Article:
AP Euro - 3B
Did Women Have a Renaissance?
In the most blatant sense, men held all power and influence during the Renaissance. As a result of this imbalance, very few women had roles to uphold in the community. During the eleventh and twelfth centuries, women were provided with much more economic and political power than would be allowed for during the Renaissance period. It is argued that, due to this lack of power, the term "Renaissance" does not necessarily apply to women; that it was a title that had been given to them afterwards. They were generally not given the same opportunities as men, and lost many of their privileges, socially and culturally. However, women did, in fact, have a Renaissance.
During such a period of diverse interaction and studies, it would only be logical that women advanced in the field. As seen in Document 1 by an unknown contemporary, women proved that they were intelligent and were competent enough to hold political power.
This author's point of view, being a subject and possibly a friend herself, reflects that Queen Elizabeth was loved and feared due to her regard for her subjects, as well as her authority over them. Another example would be the point of view of Laura Quirini, a Venetian patrician. In Document 5, she describes how a certain woman, Isotta Nogarola, overcame the gender barrier, and applied herself to higher disciplines and education in society. In Document 6, by Leonardo Bruni, the author's point of view places heavy emphasis on intellect, as Bruni is a humanist. He realizes what women have had to go through daily, in order to survive socially, and tries to offer his views and encouragement for them.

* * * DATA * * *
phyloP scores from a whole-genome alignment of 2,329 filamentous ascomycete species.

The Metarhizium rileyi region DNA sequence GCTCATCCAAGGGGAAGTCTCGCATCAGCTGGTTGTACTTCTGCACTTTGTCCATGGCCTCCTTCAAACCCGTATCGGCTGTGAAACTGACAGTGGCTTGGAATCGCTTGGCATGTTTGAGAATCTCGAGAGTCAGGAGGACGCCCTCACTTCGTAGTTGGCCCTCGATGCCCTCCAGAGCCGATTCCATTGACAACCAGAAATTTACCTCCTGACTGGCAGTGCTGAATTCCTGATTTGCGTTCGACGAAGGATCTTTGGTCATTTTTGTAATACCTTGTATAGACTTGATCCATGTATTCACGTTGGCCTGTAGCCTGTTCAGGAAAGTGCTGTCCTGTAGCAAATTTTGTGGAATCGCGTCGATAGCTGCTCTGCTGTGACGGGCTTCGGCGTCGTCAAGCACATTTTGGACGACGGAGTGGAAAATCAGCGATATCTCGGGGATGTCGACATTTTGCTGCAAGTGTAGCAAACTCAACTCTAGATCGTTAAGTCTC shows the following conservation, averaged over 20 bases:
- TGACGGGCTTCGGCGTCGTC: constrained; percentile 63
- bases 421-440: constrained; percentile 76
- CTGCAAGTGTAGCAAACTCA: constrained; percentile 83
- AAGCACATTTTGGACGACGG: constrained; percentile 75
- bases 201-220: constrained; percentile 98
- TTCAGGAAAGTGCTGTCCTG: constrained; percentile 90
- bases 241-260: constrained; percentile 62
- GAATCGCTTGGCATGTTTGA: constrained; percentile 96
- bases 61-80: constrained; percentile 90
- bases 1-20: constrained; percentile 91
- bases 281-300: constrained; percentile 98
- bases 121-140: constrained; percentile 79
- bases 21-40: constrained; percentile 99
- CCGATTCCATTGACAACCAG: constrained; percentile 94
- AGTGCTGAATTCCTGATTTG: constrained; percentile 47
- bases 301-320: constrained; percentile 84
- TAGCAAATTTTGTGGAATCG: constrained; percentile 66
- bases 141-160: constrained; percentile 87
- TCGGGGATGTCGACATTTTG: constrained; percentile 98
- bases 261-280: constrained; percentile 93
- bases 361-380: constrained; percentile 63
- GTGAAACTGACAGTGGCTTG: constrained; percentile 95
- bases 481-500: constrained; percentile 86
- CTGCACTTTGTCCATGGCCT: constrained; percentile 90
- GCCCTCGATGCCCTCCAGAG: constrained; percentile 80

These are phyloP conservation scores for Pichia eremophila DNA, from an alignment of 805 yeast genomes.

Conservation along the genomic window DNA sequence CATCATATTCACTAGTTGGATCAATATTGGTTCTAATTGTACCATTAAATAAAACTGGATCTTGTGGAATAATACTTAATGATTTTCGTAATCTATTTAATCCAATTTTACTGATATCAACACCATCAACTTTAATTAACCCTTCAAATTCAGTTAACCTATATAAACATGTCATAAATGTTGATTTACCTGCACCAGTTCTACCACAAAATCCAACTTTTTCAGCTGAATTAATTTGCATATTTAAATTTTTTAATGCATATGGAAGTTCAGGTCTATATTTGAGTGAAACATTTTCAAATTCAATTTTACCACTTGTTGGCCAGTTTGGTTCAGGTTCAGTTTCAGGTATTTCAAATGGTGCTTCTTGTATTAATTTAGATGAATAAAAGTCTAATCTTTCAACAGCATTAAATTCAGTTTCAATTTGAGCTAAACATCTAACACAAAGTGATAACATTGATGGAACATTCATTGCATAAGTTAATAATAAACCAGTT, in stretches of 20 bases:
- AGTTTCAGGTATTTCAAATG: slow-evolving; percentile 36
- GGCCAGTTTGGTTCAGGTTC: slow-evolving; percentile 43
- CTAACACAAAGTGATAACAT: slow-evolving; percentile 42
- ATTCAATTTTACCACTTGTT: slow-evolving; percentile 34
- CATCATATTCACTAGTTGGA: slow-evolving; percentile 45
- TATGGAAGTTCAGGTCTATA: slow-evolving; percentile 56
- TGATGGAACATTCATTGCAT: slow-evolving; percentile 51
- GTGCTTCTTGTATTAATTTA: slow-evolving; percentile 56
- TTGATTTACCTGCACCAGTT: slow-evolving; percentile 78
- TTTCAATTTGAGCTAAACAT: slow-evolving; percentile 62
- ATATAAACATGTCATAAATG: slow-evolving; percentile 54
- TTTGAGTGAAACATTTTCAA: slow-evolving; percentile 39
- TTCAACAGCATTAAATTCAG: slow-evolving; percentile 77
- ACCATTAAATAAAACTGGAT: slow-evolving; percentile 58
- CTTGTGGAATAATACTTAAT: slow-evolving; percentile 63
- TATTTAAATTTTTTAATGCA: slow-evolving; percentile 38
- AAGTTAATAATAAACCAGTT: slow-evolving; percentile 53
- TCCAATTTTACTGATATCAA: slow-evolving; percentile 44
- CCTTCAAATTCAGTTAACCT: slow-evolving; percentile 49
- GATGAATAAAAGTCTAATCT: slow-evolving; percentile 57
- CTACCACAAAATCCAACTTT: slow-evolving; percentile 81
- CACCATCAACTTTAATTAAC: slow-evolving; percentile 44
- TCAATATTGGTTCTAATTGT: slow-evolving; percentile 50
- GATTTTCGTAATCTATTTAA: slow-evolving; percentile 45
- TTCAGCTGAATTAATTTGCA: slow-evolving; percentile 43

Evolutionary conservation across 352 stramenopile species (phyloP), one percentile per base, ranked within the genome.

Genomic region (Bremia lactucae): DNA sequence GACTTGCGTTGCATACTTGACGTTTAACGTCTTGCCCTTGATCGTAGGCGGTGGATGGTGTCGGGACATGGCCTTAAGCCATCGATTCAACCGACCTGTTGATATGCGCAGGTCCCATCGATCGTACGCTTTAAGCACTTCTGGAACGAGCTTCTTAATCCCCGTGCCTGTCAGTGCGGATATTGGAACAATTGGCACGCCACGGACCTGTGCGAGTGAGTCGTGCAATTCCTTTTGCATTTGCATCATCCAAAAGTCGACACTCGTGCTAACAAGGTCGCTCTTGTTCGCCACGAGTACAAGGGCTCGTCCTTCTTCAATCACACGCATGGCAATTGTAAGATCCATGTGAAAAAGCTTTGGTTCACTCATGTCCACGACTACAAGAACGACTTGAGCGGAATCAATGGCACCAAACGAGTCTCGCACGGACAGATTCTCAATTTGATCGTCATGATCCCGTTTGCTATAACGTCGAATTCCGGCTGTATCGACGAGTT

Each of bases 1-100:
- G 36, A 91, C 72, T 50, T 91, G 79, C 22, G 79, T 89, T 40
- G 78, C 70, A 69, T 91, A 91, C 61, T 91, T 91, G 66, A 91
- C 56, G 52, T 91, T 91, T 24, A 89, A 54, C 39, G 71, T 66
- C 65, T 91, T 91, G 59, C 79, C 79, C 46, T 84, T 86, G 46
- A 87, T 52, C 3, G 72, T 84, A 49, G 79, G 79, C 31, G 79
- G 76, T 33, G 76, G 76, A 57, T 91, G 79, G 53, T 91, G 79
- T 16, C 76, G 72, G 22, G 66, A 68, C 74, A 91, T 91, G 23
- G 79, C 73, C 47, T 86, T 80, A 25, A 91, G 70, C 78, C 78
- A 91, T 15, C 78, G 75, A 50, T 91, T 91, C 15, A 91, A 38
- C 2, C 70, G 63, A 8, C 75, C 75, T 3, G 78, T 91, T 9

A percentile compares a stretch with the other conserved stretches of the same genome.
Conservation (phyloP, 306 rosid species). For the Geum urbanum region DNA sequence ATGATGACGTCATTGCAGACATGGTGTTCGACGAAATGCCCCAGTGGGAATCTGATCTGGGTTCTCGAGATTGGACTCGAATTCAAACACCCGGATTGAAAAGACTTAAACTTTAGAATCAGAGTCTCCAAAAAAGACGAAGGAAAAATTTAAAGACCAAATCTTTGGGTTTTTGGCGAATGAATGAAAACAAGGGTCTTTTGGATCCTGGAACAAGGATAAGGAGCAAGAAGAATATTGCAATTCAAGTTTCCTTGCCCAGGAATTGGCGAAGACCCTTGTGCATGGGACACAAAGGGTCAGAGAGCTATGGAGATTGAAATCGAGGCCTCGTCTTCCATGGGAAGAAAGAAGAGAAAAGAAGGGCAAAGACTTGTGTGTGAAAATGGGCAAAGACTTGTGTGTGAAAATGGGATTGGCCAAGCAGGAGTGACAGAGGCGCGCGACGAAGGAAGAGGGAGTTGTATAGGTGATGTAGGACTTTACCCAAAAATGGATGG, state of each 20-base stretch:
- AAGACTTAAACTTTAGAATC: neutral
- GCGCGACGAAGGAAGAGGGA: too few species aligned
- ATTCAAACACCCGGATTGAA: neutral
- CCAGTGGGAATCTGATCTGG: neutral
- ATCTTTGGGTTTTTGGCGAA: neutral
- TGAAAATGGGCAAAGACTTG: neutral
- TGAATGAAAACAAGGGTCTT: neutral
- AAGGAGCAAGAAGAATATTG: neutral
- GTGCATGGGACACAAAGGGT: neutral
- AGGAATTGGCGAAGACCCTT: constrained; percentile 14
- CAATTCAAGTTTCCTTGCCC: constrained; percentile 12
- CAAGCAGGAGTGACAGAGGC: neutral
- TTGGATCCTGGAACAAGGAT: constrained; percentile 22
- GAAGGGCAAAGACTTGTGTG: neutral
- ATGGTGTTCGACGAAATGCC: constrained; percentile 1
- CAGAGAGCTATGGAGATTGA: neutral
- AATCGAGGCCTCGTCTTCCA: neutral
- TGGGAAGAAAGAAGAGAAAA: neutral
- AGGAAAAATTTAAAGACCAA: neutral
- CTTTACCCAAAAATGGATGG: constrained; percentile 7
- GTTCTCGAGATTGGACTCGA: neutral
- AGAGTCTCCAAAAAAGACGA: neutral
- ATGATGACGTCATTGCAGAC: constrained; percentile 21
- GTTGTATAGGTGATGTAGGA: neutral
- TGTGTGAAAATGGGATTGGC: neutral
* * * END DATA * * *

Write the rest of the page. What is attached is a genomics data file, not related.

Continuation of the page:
Document 7 offers another perspective on the topic.